The razor-sharp glass-coated nylon manjha poses a danger to birds, passersby, motorcyclists as it can cut through flesh.
Kite enthusiasts know they should not be buying banned nylon manjha, but secretly go to shops tucked away in alleyways, where this product is sold. “Nylon manjha is sharp and coated with finely powdered glass or metal particles and help us win kite-flying contests. Regular manjha is no fun,” says a teenager, who did not want to be named, at Raviwar Peth.
The sharp nylon manjha sees a spike in demand every year despite a 2017 nationwide ban issued by the National Green Tribunal on their manufacture, import or sale. While these nylon manjhas are not sold openly, a number of children and youngsters hint towards bylanes where a bundle of the banned string is available for Rs 300. The shopkeepers say it is leftover stock from several years ago.
Regular kite enthusiasts, who crowded the markets on Tuesday, to shop for kites and accessories, felt the absence of nylon or Chinese manjha as well, though they were not inclined towards buying the illegal stock.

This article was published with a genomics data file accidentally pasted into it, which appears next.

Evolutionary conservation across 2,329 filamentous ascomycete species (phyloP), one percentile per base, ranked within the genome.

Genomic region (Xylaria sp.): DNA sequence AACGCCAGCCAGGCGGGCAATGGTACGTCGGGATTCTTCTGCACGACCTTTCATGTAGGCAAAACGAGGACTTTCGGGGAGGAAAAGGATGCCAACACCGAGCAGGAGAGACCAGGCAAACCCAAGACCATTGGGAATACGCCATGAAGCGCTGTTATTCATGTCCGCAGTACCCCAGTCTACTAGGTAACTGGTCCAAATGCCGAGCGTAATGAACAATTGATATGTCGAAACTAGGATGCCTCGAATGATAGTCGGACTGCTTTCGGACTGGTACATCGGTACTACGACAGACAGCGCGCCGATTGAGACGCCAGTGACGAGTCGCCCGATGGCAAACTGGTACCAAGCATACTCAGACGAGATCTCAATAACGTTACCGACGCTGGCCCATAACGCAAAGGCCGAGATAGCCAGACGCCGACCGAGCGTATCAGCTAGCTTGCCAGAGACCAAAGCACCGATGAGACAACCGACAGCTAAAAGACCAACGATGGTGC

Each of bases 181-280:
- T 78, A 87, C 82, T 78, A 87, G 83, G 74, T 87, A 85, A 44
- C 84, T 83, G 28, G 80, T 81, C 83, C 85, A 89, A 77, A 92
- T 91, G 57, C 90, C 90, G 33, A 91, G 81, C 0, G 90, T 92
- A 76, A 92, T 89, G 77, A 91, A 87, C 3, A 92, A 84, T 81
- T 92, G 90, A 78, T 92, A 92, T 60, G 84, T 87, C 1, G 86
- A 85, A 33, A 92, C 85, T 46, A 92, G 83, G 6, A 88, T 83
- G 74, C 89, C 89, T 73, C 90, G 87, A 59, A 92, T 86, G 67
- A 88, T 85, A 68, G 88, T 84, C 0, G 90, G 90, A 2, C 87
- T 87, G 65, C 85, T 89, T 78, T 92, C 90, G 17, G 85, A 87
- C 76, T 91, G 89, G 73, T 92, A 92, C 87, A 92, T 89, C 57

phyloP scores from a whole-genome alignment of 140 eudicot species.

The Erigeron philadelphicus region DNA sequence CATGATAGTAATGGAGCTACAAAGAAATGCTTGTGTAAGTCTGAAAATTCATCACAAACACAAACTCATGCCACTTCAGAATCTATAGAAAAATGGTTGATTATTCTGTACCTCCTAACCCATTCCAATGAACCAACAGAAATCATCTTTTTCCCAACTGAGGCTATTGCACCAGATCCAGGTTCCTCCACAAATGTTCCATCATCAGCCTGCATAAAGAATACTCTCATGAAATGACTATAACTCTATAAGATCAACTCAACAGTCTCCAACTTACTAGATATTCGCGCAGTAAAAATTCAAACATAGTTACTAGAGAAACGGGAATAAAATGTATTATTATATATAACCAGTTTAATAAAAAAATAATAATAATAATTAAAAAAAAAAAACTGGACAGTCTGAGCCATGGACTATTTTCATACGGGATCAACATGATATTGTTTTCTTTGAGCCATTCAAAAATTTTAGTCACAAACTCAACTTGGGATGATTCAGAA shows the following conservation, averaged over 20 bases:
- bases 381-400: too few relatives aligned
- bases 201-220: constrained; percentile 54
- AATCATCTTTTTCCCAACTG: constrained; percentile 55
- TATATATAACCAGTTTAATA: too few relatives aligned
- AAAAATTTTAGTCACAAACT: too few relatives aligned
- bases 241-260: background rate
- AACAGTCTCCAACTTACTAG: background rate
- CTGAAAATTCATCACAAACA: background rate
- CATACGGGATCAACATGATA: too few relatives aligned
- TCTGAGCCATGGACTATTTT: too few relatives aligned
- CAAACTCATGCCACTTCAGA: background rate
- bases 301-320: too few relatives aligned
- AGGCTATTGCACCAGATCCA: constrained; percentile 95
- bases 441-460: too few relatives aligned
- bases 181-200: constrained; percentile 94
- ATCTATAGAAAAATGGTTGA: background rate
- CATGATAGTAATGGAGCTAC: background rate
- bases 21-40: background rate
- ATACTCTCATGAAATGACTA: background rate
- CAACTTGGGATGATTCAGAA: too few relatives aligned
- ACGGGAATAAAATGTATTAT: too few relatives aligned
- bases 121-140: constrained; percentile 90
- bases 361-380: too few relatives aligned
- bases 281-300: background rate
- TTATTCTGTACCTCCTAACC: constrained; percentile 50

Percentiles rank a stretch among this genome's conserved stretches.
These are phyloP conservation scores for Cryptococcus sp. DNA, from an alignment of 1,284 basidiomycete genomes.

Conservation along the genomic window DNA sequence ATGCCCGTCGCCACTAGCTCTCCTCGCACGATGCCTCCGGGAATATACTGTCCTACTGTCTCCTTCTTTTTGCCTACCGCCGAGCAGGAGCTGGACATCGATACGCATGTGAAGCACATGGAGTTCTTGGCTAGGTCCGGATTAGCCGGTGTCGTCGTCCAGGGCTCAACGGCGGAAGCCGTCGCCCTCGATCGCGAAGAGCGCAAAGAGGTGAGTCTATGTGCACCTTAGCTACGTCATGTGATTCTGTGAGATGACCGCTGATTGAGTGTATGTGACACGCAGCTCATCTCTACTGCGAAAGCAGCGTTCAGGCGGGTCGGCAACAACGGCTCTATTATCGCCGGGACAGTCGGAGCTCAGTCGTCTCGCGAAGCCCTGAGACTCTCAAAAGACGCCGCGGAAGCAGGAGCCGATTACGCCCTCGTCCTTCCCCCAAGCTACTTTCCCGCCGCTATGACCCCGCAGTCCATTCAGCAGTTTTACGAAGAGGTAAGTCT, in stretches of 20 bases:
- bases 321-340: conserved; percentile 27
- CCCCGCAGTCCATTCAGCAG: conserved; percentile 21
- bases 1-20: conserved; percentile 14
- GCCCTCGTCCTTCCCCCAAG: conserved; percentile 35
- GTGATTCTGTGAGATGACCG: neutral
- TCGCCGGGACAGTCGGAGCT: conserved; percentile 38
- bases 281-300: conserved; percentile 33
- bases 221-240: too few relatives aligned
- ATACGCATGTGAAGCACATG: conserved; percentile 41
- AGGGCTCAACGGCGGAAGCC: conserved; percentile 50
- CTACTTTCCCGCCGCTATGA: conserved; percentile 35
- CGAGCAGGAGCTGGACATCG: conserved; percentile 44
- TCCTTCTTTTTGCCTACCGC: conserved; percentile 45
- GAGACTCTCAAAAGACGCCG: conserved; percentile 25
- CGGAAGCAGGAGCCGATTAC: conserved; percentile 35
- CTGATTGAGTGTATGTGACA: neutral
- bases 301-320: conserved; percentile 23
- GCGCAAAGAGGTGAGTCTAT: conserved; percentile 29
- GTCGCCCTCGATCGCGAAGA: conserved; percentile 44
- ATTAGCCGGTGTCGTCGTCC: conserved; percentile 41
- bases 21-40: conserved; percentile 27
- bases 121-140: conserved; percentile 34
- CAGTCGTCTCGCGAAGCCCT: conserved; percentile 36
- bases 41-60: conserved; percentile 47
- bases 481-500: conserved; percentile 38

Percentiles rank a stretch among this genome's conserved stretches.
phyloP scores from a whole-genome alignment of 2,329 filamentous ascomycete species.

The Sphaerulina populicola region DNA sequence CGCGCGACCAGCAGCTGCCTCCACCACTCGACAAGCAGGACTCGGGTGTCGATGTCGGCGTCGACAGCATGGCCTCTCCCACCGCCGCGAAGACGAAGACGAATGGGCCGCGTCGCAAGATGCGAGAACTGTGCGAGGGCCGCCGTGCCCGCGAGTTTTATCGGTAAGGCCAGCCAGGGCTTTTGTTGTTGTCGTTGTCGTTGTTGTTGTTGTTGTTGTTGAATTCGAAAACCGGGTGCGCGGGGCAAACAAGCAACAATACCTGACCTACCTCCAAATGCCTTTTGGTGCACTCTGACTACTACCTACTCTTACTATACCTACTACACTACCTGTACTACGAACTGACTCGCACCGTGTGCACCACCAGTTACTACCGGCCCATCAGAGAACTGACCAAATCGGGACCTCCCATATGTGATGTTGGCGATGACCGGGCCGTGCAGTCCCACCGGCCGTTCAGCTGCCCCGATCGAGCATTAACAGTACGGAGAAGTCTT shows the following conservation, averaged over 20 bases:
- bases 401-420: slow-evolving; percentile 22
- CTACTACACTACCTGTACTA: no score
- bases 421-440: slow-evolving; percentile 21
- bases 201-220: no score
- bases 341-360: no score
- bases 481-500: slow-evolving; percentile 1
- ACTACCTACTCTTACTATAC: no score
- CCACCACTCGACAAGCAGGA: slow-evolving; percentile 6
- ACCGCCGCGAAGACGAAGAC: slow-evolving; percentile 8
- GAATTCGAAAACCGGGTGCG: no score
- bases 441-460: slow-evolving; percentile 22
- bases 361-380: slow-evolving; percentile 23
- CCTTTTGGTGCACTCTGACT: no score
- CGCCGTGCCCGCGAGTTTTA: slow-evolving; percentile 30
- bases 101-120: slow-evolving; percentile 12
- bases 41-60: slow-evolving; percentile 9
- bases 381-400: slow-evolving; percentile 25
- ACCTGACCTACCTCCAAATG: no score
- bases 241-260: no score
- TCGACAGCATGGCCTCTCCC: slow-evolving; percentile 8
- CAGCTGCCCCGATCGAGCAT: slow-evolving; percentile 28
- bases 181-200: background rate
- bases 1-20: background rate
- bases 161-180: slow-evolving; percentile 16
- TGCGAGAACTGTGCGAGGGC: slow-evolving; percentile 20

The razor-sharp glass-coated nylon manjha poses a danger to birds, passersby, motorcyclists as it can cut through flesh. A 26-year-old woman was killed after a manjha slit her throat near Kasarwadi in 2018. The presence of metal particles over it could cause electrocution if it comes in contact with live overhead electric wires. As an alternative, some shopkeepers now sell coloured cotton manjha that is relatively safer. Retailers turned down requests of customers demanding nylon manjha.
Kaif Shaikh, a kite vendor, said the available cotton manjha was safer.
“I have seen a video where a person was instantly killed as the manjha slit his neck. When customers ask for nylon manjha, I show them the video and clarify its unavailability.”
Santosh Maske, a customer encouraging the ban, said everyone should avoid nylon manjha. “Parents should warn their children about the dangers of using it,” he added.